This realization that the sun hovering over the site of  Stonehenge at its highest point in the year appears to have been of great importance to prehistoric people, is itself of potential significance. For it suggests that the site’s association with the veneration of the sun was perhaps even greater than previously realized.
But the discovery of the Cursus pits, the discovery of the solar alignments and of the putative ‘processional’ route, reveals something else as well – something that could potentially turn the accepted chronology of the Stonehenge landscape on its head.

For decades, modern archaeology has held that Stonehenge was a relative latecomer to the area – and that the other large monument in that landscape – the Cursus – pre-dated it by up to 500 years.

However, the implication of the new evidence is that, in a sense, the story may have been the other way round, i.e. that the site of Stonehenge was sacred before the Cursus was built, says Birmingham archaeologist, Dr. Henry Chapman, who has been modelling the alignments on the computerized reconstructions of the Stonehenge landscape

The argument for this is simple, yet persuasive. Because the ‘due south’ noon alignment of the ‘procession’ route’s mid-point could not occur if the Cursus itself had different dimensions, the design of that monument has to have been conceived specifically to attain that mid-point alignment with the centre of Stonehenge.

What’s more, if that is so, the Stonehenge Heel Stone location had to have been of ritual significance before the Cursus pits were dug (because their alignments are as perceived specifically from the Heel Stone).
Those two facts, when taken together, therefore imply that the site, later occupied by the stones of Stonehenge, was already sacred before construction work began on the Cursus. Unless the midday alignment is a pure coincidence (which is unlikely), it  would imply  that the Stonehenge site’s sacred status is at least 500 years older than previously thought – a fact which raises an intriguing possibility.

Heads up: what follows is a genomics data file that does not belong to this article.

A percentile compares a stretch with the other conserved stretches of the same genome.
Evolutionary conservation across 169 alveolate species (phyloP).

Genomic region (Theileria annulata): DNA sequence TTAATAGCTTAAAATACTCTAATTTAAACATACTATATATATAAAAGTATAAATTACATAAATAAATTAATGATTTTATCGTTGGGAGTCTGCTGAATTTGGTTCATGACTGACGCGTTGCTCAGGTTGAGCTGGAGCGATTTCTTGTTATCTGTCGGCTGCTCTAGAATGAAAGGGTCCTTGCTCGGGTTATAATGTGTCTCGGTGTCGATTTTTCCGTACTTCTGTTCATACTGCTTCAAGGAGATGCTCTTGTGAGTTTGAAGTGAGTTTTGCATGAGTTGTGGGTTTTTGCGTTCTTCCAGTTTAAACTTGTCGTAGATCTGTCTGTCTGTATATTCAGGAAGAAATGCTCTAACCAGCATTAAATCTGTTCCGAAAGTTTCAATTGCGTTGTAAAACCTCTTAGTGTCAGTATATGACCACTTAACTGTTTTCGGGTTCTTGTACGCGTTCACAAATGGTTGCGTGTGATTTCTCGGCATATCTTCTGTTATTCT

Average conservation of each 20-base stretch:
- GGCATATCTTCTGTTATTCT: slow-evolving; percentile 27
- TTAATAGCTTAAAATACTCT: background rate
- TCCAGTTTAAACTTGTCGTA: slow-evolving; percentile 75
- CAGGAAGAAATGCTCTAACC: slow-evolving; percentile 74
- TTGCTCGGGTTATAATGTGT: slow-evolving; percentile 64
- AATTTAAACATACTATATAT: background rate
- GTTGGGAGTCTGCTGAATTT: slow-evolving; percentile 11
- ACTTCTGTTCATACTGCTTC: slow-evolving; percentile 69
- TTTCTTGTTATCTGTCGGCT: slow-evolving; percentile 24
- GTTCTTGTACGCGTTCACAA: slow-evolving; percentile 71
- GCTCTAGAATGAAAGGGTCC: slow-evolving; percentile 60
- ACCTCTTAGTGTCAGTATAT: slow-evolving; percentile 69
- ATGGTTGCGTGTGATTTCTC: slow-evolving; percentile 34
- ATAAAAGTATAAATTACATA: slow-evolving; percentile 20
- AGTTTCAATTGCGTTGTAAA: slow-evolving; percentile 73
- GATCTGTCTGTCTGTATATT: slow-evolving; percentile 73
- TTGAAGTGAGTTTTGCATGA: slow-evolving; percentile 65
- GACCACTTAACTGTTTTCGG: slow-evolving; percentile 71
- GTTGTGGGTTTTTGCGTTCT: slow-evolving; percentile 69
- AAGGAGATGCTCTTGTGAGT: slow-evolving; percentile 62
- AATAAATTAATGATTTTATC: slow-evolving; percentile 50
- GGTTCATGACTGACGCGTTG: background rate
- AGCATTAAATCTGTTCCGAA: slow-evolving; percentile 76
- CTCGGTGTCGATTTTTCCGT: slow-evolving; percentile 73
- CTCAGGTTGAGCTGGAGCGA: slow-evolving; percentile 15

For 45 years ago, archaeologists found an 8000 BC Mesolithic (‘Middle’ Stone Age) ritual site in what is now Stonehenge’s car park. The five thousand year gap between that Mesolithic sacred site and Stonehenge itself meant that most archaeologists thought that ‘sacred’ continuity between the two was inherently unlikely. But, with the new discoveries, the time gap has potentially narrowed. Indeed, it’s not known for how long the site of Stonehenge was sacred prior to the construction of the Cursus. So, very long term traditions of geographical sanctity in relation to Britain’s and the world’s best known ancient monument, may now need to be considered.

The University of Birmingham  Stonehenge area survey - the largest of its type ever carried out anywhere in the world – will take a further two years to complete, says Professor Vince Gaffney, the director the project.

Virtually every square meter in a five square mile area surrounding the world most famous pre-historic monument will be examined geophysically to a depth of  up to two metres, he says.
It’s anticipated that dozens, potentially hundreds of previously unknown sites will be discovered as a result of the operation.

The ongoing discoveries in Stonehenge’s sacred prehistoric landscape – being made by Birmingham’s archaeologists and colleagues from the University of Vienna’s Ludwig Boltzmann Institute – are expected to transform scholars’ understanding of the famous monument’s origins, history and meaning.


(by Robert John Langdon)

Wednesday, 23 November 2011

Archaeology's Precautionary Principle and the Uncertainty Paradox

By Robert John Langdon

This is an article that appeared in the Online edition of the BBC website:
A set of human bones at Gloucester museum, always believed to be from the Stone Age, are now thought to be only about 500 years old.

The remains, which have been in storage for more than a century, were labelled "from a long barrow".
Long barrows are ancient Neolithic burial sites from about 6,000 years ago, but radio carbon dating has shown the bones date to between 1523 and 1799.
Gloucester museum's archaeology curator, David Rice, said he was "surprised" by the results.
The box of bones, containing partial remains from at least six individuals, was first officially recorded in a stock take, at what is now Gloucester City Museum and Art Gallery, in the 1950s.
An entry in a ledger from the time reads: "Human bones. One skull, calvarium [upper part of skull] only and part of a lower jaw, together with a large number of bones of several individuals, from a long barrow - site unknown, donor unknown".
'Prehistoric site'
The box contained 262 human bone fragments, ranging from complete arm bones to tiny skull fragments.
Mr Rice said: "The bones had been in storage in a cardboard box. All we had to go on was what was written down in the books."
The museum decided to send the relics away for testing, using modern techniques.